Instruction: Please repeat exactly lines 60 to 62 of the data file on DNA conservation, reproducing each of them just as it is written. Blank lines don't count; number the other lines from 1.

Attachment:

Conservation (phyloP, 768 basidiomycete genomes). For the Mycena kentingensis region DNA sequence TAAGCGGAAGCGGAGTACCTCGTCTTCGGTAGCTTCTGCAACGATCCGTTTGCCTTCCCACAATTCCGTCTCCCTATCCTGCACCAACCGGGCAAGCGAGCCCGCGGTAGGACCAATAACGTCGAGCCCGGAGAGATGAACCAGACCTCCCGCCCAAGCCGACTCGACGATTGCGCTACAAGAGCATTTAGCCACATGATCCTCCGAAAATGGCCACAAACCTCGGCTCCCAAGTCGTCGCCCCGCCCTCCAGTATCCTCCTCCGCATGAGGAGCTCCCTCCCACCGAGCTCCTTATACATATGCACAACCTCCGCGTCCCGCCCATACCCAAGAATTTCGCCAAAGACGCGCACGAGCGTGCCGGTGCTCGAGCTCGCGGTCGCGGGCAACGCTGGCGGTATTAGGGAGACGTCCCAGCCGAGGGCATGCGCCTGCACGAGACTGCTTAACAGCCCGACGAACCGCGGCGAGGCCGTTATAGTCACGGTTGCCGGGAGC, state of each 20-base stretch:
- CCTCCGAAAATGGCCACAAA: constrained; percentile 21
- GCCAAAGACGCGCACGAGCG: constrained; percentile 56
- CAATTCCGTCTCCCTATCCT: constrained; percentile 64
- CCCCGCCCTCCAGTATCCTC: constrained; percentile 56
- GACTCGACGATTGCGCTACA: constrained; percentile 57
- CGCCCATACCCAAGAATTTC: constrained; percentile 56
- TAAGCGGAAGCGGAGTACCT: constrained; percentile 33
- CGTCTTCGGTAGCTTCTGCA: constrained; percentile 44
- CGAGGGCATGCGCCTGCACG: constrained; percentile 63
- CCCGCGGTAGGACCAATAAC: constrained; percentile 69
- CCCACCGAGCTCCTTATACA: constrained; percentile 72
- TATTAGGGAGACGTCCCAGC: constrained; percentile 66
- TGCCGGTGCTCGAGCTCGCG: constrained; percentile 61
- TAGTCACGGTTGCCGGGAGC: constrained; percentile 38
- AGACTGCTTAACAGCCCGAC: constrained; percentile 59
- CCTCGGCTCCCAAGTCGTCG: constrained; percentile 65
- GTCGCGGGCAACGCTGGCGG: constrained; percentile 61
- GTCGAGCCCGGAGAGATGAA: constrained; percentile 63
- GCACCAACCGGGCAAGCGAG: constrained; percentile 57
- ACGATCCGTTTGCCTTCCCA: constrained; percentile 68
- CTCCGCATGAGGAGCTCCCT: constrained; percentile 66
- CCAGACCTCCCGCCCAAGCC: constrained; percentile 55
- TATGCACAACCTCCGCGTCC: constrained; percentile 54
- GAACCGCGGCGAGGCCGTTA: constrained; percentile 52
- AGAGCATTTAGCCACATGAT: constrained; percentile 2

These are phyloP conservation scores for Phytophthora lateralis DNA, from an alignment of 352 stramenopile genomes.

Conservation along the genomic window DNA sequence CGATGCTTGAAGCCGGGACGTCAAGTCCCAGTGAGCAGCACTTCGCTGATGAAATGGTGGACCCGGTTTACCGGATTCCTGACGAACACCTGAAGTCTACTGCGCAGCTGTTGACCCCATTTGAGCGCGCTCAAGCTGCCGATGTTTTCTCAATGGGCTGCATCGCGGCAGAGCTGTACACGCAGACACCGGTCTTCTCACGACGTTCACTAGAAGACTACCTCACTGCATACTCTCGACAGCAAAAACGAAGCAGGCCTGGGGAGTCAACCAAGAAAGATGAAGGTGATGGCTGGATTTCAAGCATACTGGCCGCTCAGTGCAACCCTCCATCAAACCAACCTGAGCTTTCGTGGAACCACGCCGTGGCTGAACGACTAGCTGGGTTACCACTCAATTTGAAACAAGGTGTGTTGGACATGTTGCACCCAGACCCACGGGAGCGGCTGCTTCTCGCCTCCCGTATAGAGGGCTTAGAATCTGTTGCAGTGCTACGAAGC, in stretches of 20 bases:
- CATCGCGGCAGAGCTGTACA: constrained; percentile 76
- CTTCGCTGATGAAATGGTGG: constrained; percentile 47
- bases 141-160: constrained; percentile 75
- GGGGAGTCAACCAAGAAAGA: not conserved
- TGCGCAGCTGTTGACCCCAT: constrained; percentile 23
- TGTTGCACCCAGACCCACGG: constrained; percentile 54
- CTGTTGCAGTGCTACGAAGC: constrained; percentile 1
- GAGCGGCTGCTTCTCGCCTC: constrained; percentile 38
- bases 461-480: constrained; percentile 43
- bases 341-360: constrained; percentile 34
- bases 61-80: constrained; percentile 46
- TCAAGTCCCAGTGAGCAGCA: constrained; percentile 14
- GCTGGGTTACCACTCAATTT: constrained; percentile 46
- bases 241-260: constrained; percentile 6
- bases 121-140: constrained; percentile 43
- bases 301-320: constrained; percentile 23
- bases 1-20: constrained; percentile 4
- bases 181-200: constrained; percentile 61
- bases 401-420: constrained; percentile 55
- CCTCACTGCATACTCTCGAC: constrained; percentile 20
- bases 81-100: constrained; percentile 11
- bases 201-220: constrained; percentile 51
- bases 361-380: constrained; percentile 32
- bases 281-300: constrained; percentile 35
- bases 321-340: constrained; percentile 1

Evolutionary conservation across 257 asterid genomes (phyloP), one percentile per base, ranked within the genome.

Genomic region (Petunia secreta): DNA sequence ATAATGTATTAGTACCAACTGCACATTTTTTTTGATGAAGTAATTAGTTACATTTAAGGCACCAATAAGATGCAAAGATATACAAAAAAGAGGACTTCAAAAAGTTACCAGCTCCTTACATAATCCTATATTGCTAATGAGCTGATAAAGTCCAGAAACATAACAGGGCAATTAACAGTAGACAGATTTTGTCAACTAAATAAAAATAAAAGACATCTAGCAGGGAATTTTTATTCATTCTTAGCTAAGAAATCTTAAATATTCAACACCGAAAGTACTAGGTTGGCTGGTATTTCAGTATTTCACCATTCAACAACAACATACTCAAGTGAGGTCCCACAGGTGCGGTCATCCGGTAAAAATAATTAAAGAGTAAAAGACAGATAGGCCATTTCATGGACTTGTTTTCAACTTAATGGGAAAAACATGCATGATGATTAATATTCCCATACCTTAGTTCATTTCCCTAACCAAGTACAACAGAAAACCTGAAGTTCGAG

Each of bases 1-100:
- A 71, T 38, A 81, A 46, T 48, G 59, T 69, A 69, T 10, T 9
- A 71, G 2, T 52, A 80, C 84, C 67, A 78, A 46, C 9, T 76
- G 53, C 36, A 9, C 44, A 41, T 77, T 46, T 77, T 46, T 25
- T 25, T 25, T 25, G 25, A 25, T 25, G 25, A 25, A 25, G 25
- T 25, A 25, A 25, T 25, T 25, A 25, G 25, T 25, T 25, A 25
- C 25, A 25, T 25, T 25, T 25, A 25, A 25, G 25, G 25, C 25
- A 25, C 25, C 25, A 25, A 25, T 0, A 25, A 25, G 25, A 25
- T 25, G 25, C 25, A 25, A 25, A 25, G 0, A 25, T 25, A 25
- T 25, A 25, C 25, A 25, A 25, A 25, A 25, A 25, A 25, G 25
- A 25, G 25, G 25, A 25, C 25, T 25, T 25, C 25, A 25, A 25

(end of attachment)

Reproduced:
- T 25, T 25, T 25, G 25, A 25, T 25, G 25, A 25, A 25, G 25
- T 25, A 25, A 25, T 25, T 25, A 25, G 25, T 25, T 25, A 25
- C 25, A 25, T 25, T 25, T 25, A 25, A 25, G 25, G 25, C 25